While writing the RAM part of the series, I found out that you probably would get lost if I didn’t explain binary data (bits and bytes) to you. If you’re already familiar with this concept, I didn’t mean to insult your knowledge, Mr. Know-It-All! Your computer communicates with binary data, and it’s important for you to know how it works before moving on. Even if you feel comfortable with binary, you might want to read up on this to refresh your memory anyway.
What Binary Is and Why Computers Use It
Binary is based on the base2 numerical system. You already know the base10 numeric system (0, 1, 2, 3, 4, 5, 6, 7, 8, and 9), which you use to… uh… count? Well, let’s say you use a base3 numeric system. That would include only 0, 1, and 2. If you get where I’m going, you can conclude that base2 is only composed of 0 and 1.
The binary numeric system is used in computers especially because they have only two recognizable states: on and off. Every transistor in your computer has these two states, like a light switch, and the computer can only communicate by these means. Your computer turns off a transistor to represent a value of 0. Electricity flows into a transistor to turn it on, representing a value of 1. Here’s where binary gets creepy… You obviously need to do more complex calculations on your computer than “0+1″ or “1+0.” So what is “1+1?” In the computing world, it’s “10.”
Remember, you’re using a base2 numeric system, not base10. With base10, each digit represents a power of 10. Let’s take apart the number 263 in base10. This is what the number looks like totally taken apart:
200 + 60 + 3
If we take it to its most basic level, we end up with: (2 x 10²) + (6 x 10¹) + (3 x 10º).
Taking this into consideration, you can now probably realize why (10) base2 = (2) base10. If you don’t, let me draw it out for you: (1 x 2¹) + (0 x 2º) = (2 x 10º). Remember that anything to the power of zero is equal to one.
Can you guess what the base2 number of 111 is in base10? If you still can’t guess, let me draw it out for you:
(1 x 2²) + (1 x 2¹) + (1 x 2º) = x
If you guessed that x is equal to 7, you’re totally right! If you guessed another number, skim by this section a little longer. Maybe it would help you if you took into account that each subsequent digit in a number is equal to itself times the base number to the power of its position as a digit reading from right to left minus one. The statement might sound more confusing, but analyze it carefully. It’s telling you that the “1″ in the base10 number of “155″ is equal to “1 x 10 ^ (3 – 1)” or “100.” The small carrot ( ^ ) symbolizes a raise in the value of the number behind it by the exponent in front of it.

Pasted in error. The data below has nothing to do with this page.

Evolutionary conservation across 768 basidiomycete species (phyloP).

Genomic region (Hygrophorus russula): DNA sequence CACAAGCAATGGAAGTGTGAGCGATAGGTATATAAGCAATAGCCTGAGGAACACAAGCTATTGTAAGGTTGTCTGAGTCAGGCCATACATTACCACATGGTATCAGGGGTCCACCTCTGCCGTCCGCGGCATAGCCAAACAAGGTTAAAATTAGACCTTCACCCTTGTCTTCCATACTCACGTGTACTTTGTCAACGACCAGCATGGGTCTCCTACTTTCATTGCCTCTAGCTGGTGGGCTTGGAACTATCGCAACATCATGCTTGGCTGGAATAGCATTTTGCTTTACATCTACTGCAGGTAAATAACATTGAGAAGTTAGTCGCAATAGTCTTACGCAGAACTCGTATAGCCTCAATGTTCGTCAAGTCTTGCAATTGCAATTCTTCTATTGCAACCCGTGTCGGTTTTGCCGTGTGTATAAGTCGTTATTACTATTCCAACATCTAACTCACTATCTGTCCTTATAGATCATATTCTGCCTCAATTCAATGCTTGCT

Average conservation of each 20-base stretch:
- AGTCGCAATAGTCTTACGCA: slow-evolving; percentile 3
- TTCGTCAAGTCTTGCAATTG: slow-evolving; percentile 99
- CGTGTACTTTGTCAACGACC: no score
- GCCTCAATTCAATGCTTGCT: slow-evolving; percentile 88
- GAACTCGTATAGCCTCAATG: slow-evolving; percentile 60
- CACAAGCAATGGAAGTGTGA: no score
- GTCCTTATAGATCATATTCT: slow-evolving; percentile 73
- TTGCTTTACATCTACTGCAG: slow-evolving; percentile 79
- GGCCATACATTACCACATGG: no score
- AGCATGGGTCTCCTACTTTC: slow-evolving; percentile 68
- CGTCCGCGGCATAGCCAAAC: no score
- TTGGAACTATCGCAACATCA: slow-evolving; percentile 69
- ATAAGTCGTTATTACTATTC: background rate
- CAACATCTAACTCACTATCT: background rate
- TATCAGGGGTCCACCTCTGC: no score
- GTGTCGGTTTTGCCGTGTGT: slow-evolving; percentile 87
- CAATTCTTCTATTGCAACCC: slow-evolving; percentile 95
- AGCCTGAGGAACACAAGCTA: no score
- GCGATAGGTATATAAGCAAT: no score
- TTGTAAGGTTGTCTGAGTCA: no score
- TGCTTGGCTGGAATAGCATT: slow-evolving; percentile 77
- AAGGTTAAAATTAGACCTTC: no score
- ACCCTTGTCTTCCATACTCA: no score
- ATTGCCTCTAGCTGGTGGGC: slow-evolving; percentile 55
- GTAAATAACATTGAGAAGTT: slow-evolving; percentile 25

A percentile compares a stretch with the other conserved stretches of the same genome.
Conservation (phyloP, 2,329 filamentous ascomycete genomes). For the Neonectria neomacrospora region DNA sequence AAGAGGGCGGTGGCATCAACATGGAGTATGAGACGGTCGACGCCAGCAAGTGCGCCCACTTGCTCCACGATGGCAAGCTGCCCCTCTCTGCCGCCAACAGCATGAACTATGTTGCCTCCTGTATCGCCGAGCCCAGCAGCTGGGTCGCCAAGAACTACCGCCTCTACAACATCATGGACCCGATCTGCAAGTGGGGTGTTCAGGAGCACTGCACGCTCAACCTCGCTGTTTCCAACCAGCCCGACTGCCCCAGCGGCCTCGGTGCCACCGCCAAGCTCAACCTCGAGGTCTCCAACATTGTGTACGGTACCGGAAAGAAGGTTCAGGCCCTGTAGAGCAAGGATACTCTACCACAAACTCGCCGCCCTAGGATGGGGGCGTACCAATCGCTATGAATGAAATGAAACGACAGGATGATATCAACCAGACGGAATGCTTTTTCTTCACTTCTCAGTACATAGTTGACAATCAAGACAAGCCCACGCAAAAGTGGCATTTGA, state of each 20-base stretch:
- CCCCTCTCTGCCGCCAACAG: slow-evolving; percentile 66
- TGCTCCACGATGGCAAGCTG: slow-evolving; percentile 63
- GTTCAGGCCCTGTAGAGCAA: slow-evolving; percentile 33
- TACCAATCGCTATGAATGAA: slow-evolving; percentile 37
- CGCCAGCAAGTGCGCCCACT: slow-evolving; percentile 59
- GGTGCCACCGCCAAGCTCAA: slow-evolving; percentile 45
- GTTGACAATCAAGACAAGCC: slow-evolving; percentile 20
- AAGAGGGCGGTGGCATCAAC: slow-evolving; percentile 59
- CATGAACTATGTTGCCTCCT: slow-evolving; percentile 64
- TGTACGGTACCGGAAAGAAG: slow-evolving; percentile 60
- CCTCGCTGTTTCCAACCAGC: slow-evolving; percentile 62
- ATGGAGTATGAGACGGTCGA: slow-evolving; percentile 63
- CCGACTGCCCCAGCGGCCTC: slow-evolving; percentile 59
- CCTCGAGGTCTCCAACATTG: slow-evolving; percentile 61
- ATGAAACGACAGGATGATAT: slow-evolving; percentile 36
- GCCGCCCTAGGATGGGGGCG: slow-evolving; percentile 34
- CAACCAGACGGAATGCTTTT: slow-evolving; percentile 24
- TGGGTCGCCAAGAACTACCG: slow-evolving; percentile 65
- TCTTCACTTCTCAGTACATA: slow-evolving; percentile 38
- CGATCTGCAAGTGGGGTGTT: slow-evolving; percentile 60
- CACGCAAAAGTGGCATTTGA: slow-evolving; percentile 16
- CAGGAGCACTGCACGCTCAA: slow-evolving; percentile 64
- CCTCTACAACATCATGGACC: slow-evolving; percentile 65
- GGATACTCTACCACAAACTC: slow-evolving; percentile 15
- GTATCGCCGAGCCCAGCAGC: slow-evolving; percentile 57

Now that we’re through with the funky math, we can get to the more “computery” aspects of binary.
4-bit, 8-bit, 16-bit, You’re It!
Each of the base2 numbers described in the previous “math-ish” section is called a “bit” in the computing universe. Bits often fit into “atoms” or “bytes.” An atom, also known as a nibble, is a segment of data composed of 4 bits, hence the term “4-bit” and isn’t used much today. A long time ago, though, this was the big thing in the Intel 4004 microprocessor. You don’t need to worry about this, as you were probably having your first teeth when the processor was already obsolete.
A byte, however, is a segment of data commonly used in computing, which contains 8 bits. It’s a leftover of the old 8-bit processing model that newer processors have built upon. Every letter you read on this screen is composed of one byte, or eight bits. The uppercase letter “A,” separated into nibbles, is:
Can you guess what numeric value that has? Take a moment to calculate it, just so you get used to base2 mathematics. Some of what we discuss on this site might confuse you if you don’t know how to calculate a base2 number. In case you want to verify your answer, it’s 66. If you want to know, there are principal values bigger than bytes:
- Word – 16 bits
- DWord (Double Word) – 32 bits
- QWord (Quadruple Word) – 64 bits
Each of these values are used in basic machine code commands, and construct all the data you see on your computer. Now that you know this, you can either brag to your friends that you’ve just learned some pretty neat stuff about binary, or go sit in a fetal position waiting for the next part of How Computers Work, hoping it would be less confusing.